A booming stock market and the prospect of hordes of youngsters pocketing their first pay cheque have created a thriving market for personal finance books. These range in sophistication from tomes which spill the beans on the secret sauce of successful portfolio managers, to slim volumes that stop with extolling the virtues of compounding that many of us studied at school.

Financial Felicity by Rachna Singh sounds and looks like a book on personal finance. But this is a book you clearly shouldn’t judge by its cover, as it is really a crash course on everything that has transpired and is transpiring in the world of finance. What marks it out from academic books is its irreverent and interesting take on difficult subjects, its extremely brief treatment of them and its very contemporary commentary on everything it takes up.

At the end of this 201-page volume which you can riffle through in a matter of hours, you’ll find you’ve sprinted through 46 hot topics on finance and can now claim more than a nodding acquaintance with them.

If you’re the academic type, this book may leave you a little breathless for the rapidity with which it whirls you from one subject to another, as the author cuts a breezy swathe across issues ranging from insolvency resolution, to candlestick charts, to Masala Bonds, to Jallikattu, prohibition and bitcoins, rounding it off with the inevitable note ban and GST. This staccato treatment doesn’t offer much room for delving very deep into the weighty issues chosen.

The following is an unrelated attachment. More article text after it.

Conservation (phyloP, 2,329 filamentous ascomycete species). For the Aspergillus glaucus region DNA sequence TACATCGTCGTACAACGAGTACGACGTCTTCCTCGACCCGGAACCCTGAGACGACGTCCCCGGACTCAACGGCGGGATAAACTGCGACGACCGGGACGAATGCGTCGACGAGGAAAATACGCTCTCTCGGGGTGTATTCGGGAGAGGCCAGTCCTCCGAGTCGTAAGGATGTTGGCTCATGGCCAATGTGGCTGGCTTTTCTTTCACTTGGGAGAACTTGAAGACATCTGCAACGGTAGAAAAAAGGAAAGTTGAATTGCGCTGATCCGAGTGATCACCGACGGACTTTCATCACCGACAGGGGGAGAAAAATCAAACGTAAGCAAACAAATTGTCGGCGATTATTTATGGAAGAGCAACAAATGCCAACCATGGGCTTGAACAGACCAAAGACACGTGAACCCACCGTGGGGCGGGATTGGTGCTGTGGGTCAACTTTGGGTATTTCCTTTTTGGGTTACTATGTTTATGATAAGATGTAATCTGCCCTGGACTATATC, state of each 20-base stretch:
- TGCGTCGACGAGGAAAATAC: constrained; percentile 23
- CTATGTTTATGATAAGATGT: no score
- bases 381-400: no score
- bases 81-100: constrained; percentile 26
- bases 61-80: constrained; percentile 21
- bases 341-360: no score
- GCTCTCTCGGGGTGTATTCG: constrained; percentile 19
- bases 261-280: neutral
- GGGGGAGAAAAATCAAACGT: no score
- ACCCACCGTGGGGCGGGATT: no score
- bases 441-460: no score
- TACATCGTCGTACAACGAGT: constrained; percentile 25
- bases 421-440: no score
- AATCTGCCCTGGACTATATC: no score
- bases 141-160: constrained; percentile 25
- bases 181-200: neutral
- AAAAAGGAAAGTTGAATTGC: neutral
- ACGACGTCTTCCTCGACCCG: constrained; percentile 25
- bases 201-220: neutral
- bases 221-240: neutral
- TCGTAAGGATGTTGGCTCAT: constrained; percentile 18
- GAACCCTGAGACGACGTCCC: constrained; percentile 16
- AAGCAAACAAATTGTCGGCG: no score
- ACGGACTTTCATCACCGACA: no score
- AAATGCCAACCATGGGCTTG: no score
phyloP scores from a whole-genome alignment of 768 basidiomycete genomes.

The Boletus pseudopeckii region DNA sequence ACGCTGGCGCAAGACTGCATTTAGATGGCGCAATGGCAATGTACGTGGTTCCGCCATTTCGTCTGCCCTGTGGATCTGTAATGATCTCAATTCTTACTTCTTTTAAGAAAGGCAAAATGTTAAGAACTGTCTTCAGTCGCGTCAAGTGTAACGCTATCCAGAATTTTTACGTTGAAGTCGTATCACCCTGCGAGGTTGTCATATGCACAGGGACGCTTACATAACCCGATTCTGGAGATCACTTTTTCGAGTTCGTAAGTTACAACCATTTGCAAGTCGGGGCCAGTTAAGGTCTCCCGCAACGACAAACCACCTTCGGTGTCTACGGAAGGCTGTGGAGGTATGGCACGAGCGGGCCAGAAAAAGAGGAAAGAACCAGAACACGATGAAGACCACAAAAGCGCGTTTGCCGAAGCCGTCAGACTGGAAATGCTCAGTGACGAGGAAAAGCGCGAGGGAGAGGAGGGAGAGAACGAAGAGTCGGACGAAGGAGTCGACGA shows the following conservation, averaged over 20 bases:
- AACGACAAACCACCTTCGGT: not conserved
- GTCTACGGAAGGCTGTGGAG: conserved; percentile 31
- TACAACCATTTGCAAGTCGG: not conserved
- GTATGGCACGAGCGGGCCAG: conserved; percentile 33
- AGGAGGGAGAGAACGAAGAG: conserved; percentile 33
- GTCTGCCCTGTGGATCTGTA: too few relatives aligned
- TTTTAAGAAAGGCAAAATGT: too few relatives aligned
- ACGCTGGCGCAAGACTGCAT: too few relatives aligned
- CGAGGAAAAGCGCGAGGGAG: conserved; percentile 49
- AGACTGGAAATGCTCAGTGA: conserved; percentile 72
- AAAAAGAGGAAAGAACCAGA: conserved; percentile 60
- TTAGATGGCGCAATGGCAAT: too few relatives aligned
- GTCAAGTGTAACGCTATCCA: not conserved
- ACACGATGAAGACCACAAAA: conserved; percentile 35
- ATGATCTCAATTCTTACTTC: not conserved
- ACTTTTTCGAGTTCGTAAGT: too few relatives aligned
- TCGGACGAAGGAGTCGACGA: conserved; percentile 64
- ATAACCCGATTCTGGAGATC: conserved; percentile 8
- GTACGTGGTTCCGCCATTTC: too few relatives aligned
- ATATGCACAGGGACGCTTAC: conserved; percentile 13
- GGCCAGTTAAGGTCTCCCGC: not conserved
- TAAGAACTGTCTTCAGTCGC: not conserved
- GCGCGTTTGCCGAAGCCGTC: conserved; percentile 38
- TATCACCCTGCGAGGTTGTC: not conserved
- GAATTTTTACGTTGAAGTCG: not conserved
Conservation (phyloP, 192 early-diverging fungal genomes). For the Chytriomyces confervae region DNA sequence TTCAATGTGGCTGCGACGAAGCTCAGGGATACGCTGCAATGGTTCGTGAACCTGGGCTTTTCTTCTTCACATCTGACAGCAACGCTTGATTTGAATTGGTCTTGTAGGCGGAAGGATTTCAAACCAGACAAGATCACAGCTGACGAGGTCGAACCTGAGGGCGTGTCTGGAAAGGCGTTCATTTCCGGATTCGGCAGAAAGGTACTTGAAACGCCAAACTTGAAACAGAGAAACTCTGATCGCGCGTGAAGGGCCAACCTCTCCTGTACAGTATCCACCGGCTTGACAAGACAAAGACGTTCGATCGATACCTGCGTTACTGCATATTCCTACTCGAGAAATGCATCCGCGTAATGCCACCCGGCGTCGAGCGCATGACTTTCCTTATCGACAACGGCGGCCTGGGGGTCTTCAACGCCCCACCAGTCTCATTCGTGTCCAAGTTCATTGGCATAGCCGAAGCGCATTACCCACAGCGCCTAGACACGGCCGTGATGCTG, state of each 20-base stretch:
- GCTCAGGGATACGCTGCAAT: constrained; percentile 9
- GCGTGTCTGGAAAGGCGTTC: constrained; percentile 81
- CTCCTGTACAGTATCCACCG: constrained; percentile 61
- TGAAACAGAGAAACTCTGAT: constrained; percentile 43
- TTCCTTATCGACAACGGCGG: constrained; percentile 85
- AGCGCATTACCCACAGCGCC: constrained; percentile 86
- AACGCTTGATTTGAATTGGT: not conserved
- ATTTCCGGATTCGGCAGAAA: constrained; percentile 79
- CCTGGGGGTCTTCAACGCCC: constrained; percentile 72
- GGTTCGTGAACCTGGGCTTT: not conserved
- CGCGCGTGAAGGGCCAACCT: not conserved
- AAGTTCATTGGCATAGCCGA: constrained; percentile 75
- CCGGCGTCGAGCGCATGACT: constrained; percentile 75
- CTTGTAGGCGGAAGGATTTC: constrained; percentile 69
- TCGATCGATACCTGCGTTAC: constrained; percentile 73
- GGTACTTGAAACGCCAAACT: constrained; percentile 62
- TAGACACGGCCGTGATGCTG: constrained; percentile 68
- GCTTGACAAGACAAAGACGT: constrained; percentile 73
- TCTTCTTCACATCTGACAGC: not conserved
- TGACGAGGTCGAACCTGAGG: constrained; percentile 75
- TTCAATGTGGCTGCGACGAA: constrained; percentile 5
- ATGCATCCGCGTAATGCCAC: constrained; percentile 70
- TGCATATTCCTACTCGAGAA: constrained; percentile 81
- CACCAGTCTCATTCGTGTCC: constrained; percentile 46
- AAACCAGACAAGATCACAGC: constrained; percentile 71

But as a journalist, I still found the book very engaging. While grammar Nazis may take issue with mixed metaphors and the abundance of adjectives, the book does score a ten for catchy headlines (‘Fist-fight on Bond Street’, ‘Whipping Soured Assets into Shape’) and flamboyant writing.

Broadly, I found the essays on subjects I don’t know well (Jallikattu, prohibition, league sports) insightful, but those on the subjects I do know (personal finance, markets) a little shallow. Strangely enough, the driest chapters of the book are those towards the end dealing with recent changes to direct tax provisions.

The author has made considerable effort to ensure that she offers the latest available information the many evolving developments she discusses, be it the GST, insolvency code or cryptocurrencies. But in some cases, this preoccupation with the here and now could reduce the shelf life of the essays presented.

For instance, the chapter on ‘The Game of Crude Oil’ discusses the current dynamics of oil prices using shale exploration, OPEC cuts and India’s recent renewables push, but skips any discussion on the infamous Peak Oil theory that set the stage for the recent price action.

The chapters on the stock and bond markets deal almost wholly with developments since April 2017 – foreign investor behaviour and the fisticuffs on g-sec prices. But some discussion on the FIIs’ long-standing love affair with India and on the debate on the phase-out of the SLR (Statutory Liquidity Ratio) would have added heft to these essays. The book’s tendency to cite statistics without attributing a source can also be an impediment to using it as reference material.

Given that only a few sections deal with personal finance, the book may not allow you to wrest the management of your money matters from your portfolio manager, as it intends. But it is nevertheless an excellent buy for those who are not steeped in finance or business news.

Non-finance managers or professionals keen to stay updated on finance, or management students hoping to get a bird’s eye view of everything that is current in the world of finance, may find it a great read.